Characteristics Of Gothic Fiction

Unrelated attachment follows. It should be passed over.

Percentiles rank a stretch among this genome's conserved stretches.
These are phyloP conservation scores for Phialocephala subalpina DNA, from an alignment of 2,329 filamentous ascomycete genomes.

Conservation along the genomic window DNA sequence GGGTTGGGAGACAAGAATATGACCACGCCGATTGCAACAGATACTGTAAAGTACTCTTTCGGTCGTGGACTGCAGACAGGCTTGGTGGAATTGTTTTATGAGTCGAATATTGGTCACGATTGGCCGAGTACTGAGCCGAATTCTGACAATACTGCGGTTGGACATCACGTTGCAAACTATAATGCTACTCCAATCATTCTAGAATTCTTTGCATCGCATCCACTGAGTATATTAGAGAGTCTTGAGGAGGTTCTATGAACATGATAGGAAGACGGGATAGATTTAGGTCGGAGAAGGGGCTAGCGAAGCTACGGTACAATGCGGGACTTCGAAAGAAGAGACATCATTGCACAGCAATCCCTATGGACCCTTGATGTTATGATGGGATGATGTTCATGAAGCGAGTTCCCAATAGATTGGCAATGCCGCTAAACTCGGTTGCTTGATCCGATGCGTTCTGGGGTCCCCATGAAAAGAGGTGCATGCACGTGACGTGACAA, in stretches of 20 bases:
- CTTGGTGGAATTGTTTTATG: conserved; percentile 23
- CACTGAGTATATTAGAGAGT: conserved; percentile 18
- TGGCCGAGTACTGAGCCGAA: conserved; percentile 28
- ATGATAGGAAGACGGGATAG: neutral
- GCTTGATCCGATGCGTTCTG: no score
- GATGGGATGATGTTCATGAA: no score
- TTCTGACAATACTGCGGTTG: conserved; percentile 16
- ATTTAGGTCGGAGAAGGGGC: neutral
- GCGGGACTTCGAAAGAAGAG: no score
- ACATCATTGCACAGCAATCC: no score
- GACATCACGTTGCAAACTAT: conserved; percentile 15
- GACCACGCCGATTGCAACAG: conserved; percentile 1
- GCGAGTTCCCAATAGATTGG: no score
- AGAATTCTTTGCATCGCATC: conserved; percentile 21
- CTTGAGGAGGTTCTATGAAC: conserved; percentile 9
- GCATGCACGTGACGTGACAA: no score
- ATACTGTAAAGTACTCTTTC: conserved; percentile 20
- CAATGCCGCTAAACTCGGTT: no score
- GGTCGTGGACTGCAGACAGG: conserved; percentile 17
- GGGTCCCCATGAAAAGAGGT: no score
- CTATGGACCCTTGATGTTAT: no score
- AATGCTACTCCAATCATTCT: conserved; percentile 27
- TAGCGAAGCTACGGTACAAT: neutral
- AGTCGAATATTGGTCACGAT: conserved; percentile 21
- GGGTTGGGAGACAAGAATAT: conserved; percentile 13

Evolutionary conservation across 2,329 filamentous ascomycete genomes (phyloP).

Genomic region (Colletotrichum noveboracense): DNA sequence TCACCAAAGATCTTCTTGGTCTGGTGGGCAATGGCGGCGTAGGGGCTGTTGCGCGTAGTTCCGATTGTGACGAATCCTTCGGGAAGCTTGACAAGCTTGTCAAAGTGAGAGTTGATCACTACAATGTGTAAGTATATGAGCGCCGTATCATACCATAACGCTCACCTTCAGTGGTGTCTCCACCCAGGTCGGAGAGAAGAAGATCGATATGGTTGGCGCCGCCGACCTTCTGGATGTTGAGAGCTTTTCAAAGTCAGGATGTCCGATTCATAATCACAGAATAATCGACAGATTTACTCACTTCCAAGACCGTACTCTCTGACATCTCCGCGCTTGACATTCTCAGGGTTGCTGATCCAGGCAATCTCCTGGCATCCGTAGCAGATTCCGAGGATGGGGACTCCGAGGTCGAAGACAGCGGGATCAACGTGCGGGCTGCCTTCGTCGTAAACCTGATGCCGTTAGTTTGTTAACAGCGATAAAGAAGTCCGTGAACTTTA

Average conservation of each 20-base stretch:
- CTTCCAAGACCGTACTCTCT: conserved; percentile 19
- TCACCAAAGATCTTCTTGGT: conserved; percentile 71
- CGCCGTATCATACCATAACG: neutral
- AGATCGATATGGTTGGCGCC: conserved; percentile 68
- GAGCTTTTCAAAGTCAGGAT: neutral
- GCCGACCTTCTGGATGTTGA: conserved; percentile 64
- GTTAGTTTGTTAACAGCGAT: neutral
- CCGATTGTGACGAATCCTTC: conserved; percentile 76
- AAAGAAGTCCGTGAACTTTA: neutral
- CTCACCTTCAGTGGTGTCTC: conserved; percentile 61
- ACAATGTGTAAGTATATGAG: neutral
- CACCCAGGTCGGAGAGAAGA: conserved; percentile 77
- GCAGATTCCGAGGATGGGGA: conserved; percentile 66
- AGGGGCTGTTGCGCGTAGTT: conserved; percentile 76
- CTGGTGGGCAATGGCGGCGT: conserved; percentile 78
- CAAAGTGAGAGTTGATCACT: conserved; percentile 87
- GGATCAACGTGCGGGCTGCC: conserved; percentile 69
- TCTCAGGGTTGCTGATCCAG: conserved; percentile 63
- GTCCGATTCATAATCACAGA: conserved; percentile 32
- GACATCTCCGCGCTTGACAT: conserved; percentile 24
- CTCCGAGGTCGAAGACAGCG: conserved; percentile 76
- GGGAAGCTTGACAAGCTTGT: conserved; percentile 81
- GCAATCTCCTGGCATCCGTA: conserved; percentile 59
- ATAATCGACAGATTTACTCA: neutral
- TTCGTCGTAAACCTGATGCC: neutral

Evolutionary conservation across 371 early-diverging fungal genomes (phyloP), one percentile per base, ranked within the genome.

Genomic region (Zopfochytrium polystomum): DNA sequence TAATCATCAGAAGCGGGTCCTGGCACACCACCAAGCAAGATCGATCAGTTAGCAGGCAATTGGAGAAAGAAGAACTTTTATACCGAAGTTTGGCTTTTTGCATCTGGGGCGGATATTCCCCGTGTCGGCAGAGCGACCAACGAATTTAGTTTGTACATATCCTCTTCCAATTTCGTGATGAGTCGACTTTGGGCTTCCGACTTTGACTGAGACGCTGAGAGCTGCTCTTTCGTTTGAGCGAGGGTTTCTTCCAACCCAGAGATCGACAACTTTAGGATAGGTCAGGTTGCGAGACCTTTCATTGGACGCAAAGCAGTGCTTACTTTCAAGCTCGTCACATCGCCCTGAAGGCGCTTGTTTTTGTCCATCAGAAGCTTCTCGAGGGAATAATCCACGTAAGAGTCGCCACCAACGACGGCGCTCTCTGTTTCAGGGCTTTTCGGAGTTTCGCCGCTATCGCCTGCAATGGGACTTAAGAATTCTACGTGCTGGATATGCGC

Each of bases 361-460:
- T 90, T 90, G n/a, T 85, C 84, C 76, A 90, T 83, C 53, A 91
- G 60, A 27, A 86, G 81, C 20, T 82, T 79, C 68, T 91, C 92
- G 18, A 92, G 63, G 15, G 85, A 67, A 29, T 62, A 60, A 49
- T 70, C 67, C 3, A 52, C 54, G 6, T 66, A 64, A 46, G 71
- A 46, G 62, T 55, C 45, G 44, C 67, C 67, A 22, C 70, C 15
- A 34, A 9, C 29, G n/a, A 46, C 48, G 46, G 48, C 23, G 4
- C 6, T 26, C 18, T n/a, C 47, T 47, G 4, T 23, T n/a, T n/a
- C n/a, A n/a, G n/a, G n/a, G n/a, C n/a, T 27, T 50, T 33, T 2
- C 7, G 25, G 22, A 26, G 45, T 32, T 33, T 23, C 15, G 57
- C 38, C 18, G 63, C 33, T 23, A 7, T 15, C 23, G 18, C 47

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Gothic fiction or Gothicism, which is widely known by the genre of Gothic horror, is a mode of literature and film that combines fiction, horror, death, supernatural and romance. Its origin is attributed to English author Horace Walpole, with his novel The Castle of Otranto. It originated in England in the second half of the 18th century and had much success in the 19th century, as witnessed by Mary Shelley’s Frankenstein and the works of Edgar Allan Poe. Another well known novel in this genre, dating from the late Victorian era, is Bram Stoker’s Dracula. The name Gothic refers to the emulating Gothic architecture, in which many of these stories take place. This extreme form of romanticism was very popular in England and Germany. The basic plot created many other staple Gothic generic traits, including a mystery and an ancestral curse and as well as countless trappings such as hidden passages. Walpole published the first edition disguised as a medieval romance from Italy. When Walpole admitted to his authorship in the second edition, its originally favorable reception by literary reviewers changed into rejection. The reviewer’s rejection reflected a larger cultural bias. The romance was usually held in contempt by the educated as a cheap and debased type of writing; the genre had gained some name only through the works of Samuel Richardson and Henry Fielding. A romance with superstitious elements, and void of didactical intention, was unacceptable and not suitable. Romantic
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